In the two player game I played, I did beat a 30HP Set. My character (the woman with the spear) had the ability to do an extra attack before combat. I had a couple allies (one low level, one high level) that soaked up and dealt out some initial damage. I had an armor item that whenever I was dealt 3 or less damage, it would cancel that damage and deal 2 damage that I used once. I had a bomb that dealt 3 damage before combat. I had an artifact that did a few damage and soaked up a few (that orc gauntlet I think). I think that's the majority of it, but I was able to half Set's life within a few turns and then grind out a win over 4 or 5 more turns. The key is have items to soak up damage and buy you some time and a good ally or two to deal out and soak up damage. One tip is to take advantage of the sun ritual when 3 market cards are added to every market deck and shop around for the right items and allies to beat him.
Hmmm... we've found Runebound doesn't play well when the count of players goes above 4. But that said, has anyone played with Set at 3 players or above? Please understand that I don't own this expansion, so I'm not fully familiar with all of the triggers and mechanics... I'm just curious about Set's potency vs count of players. And it seems two can be enough to push Set's boosts into overload.
27 allies at once? Ouch, yeah that does sound like a nasty bit of bad luck. There do seem to be some situations you can get into where you get a large chain of rituals going off repeatedly, and those can be very painful. I'd remember that you have some limited control over whichever boss awakens, because you can use those survival gear to change ritual tokens. You can also use wandering monsters for this, since you can see ahead of time what ritual tokens they have. Heck, you can even run away from encounters once you see the token type. It's not worth killing that green monster if it's going to make the rest of the game impossible. So I'd say, that if it looks like Set is going to bloat into Godzilla, do your best to not have him come up, make sure some other ritual types happen first if you can. It seems to me that a group of players could, with care, "aim" towards the primal god they want to have in their game. Letting it just happen randomly seems to be asking for trouble. I think it might have been wise to state something like this in the rules, because previous Runebound expansions have been about reacting to the environment instead of trying to control it, and this new idea seems counterintuitive to veteran players.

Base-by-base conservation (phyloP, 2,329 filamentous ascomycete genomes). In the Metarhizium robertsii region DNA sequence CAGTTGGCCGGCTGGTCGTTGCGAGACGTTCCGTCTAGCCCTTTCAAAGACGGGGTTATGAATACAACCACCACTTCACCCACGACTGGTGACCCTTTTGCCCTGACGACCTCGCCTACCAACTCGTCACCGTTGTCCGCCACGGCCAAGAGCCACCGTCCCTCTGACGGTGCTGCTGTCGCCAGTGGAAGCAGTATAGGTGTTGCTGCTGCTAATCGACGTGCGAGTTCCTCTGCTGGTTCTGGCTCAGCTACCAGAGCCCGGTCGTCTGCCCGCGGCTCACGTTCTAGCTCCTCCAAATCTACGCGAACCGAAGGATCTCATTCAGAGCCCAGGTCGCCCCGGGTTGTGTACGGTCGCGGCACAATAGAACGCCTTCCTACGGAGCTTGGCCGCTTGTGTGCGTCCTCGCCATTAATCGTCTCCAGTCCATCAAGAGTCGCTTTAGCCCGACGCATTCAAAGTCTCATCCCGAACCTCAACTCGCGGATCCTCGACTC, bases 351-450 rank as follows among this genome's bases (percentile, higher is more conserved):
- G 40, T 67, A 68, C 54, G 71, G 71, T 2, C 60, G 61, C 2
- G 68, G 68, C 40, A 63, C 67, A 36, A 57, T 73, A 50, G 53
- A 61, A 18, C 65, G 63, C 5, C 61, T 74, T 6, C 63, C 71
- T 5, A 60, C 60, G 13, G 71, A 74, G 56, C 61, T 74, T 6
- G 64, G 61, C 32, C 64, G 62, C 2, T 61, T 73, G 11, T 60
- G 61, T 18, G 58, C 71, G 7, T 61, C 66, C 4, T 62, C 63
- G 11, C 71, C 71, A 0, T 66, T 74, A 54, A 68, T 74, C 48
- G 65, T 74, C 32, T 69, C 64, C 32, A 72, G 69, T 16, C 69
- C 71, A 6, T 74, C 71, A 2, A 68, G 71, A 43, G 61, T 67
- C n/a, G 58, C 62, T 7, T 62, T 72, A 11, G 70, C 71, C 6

Thanks for the post on this. I've actually posted a thread over on www.boardgamegeek.com relating to a similar issue I'm having with the Bird goddess, Harridan.
We've played both a 2 player and a 4 player game, and she came up both times. We effectively were getting killed repeatedly, as she simply cascades rituals, adds a challenge, it falls off, more rituals, etc. We couldn't keep any money or items on our heroes in either game, and it became very frustrating to try to stay in it.
She seems pretty punishing, but the Primal Gods seem to come online very quickly. In a multi-player game, they are easily awakening by turn 2 or 3, especially if you're unlucky and get rituals with low-token counts.